President Trump will resume in-person fundraisers on Thursday evening during a big-dollar dinner in Dallas, officially bringing to an end his reelection campaign’s moratorium on traditional political events during the coronavirus pandemic.
About 12 couples will pay at least $580,600 to attend the Dallas event, according to an invitation to the event seen by Politico. Trump is slated to attend a meeting on race relations and policing before the fundraiser.
Over the past two weeks, the U.S. has been gripped by angry and sometimes violent protests since George Floyd, a 46-year-old black man, died after a white Minneapolis police officer pressed his knee into his neck for at least eight minutes.
A new national poll released by Gallup found that Trump’s approval rating has dropped to 39 percent amid the civil unrest. Trump's latest job approval rating fell among all party groups, the poll found. A recent Fox News poll found that Trump trailed presumptive Democratic nominee Joe Biden in Ohio, Wisconsin and Arizona, battleground states that he carried in 2016.
After the Dallas event, Trump will go to his luxury golf club in Bedminster, N.J. for another fundraising event. Politico reported that 25 people will pay $250,000 for a table at Bedminster. He also expects to hold rallies in Florida, Arizona and North Carolina in the coming weeks, Politico reported.
The White House Medical Unit and Secret Service will determine who can attend the events. All of the attendees will be tested for COViD-19 on the day of the event and must pass a temperature screening, as well as fill out a health questionnaire. Trump Victory will cover the costs of the testing, according to the Dallas Morning News.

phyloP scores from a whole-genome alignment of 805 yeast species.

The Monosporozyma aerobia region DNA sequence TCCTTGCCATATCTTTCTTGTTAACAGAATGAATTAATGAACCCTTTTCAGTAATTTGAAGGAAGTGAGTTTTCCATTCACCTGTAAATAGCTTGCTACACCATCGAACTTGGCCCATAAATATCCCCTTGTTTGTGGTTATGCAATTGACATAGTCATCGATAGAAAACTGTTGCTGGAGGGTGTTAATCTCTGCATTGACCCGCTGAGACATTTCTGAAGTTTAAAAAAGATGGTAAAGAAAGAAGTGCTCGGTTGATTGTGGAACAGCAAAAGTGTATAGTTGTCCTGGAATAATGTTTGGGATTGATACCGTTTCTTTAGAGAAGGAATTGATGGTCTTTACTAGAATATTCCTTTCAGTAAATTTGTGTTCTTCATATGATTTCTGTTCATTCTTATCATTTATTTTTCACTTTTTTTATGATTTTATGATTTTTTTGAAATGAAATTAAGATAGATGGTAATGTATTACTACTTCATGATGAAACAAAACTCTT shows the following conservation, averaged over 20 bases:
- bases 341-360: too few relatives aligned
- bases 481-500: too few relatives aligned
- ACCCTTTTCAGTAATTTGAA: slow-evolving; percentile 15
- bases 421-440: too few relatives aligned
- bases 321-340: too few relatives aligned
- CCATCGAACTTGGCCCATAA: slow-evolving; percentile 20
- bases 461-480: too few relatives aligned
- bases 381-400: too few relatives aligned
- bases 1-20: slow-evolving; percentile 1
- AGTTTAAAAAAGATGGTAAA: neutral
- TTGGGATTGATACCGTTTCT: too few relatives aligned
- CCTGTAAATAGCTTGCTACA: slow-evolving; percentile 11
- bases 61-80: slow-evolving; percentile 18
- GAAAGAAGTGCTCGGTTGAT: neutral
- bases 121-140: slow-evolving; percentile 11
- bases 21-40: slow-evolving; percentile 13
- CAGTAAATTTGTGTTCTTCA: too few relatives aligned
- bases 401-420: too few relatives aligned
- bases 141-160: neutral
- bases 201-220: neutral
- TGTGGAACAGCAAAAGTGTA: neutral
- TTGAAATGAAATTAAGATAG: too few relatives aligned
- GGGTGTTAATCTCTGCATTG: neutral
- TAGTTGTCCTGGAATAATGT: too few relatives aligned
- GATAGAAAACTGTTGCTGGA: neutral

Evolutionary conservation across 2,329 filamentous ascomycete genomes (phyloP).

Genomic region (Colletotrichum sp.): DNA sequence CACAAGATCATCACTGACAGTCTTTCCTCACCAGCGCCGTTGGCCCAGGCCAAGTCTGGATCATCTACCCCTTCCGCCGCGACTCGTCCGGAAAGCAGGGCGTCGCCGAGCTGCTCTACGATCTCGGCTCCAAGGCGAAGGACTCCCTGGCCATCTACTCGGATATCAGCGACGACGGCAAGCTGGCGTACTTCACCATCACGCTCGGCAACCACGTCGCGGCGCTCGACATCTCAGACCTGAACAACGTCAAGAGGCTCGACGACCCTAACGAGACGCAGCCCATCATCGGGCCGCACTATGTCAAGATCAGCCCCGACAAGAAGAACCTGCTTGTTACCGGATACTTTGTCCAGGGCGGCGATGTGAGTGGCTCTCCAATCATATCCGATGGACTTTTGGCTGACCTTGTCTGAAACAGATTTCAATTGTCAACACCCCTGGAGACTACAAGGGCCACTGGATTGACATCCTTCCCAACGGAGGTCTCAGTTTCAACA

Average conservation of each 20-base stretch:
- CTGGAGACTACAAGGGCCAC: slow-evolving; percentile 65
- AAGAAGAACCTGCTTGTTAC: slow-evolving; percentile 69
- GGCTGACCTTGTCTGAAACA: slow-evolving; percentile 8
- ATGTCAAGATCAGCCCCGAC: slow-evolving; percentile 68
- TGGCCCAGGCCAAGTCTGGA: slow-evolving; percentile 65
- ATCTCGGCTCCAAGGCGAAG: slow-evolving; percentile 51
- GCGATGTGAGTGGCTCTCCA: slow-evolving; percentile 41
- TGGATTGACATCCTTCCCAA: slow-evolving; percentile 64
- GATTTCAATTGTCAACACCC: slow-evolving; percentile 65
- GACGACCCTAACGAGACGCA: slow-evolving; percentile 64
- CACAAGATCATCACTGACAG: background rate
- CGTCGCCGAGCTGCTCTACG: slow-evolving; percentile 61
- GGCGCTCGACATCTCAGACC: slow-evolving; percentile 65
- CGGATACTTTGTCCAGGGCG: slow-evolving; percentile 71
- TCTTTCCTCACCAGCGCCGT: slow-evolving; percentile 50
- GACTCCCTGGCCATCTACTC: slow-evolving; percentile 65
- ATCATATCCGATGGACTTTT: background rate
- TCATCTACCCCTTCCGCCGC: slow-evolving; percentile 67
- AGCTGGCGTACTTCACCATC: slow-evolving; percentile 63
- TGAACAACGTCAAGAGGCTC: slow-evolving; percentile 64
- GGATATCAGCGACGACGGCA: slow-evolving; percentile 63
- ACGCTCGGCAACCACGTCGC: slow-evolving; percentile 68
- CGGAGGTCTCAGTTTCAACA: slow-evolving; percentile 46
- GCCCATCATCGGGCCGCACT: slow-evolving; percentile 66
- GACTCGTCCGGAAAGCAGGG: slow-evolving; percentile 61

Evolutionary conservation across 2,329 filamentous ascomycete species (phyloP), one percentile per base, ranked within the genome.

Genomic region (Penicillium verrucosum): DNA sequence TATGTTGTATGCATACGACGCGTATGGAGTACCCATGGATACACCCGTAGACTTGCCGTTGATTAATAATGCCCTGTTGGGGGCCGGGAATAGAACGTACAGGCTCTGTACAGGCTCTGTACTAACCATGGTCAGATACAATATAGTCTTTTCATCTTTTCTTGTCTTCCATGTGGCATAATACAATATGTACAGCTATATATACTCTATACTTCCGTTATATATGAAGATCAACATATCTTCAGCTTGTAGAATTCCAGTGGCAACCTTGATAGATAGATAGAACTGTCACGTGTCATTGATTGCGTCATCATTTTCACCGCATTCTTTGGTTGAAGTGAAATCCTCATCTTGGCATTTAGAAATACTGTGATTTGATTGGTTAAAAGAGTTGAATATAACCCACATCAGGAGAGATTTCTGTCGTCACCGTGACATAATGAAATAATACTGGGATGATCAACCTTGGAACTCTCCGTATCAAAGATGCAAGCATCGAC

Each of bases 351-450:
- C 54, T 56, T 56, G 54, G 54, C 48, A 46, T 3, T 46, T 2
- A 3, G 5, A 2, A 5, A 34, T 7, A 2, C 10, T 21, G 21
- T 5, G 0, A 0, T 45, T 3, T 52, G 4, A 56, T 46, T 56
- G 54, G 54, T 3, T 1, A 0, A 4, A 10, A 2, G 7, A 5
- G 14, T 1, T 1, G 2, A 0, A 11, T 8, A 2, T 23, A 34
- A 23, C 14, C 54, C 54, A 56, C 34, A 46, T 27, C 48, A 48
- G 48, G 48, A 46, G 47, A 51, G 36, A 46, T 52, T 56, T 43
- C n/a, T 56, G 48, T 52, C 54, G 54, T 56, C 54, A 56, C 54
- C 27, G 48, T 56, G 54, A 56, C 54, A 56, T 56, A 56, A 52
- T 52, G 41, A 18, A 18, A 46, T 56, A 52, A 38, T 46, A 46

The outbreak of the virus in mid-March upended American life in almost every corner of the country, including bringing large-scale 2020 presidential campaigns to a halt and forcing a shift in how candidates typically raise money ahead of the expensive and grueling months to the November general election.
Trump, like Biden, shifted toward virtual fundraisers and email campaigns to bring in money.
Although states are starting to gradually reopen their economies, the number of COVID-19 cases in the country remains elevated and the number of Americans collecting unemployment benefits is close to 21 million, according to new Labor Department data released Thursday.
Biden's campaign nearly closed the fundraising gap with Trump and the Republican National Committee in April. Biden and the DNC raised a combined $60.5 million, while Trump and the Republican National Committee raised $61.7 million, Federal Election Committee records show.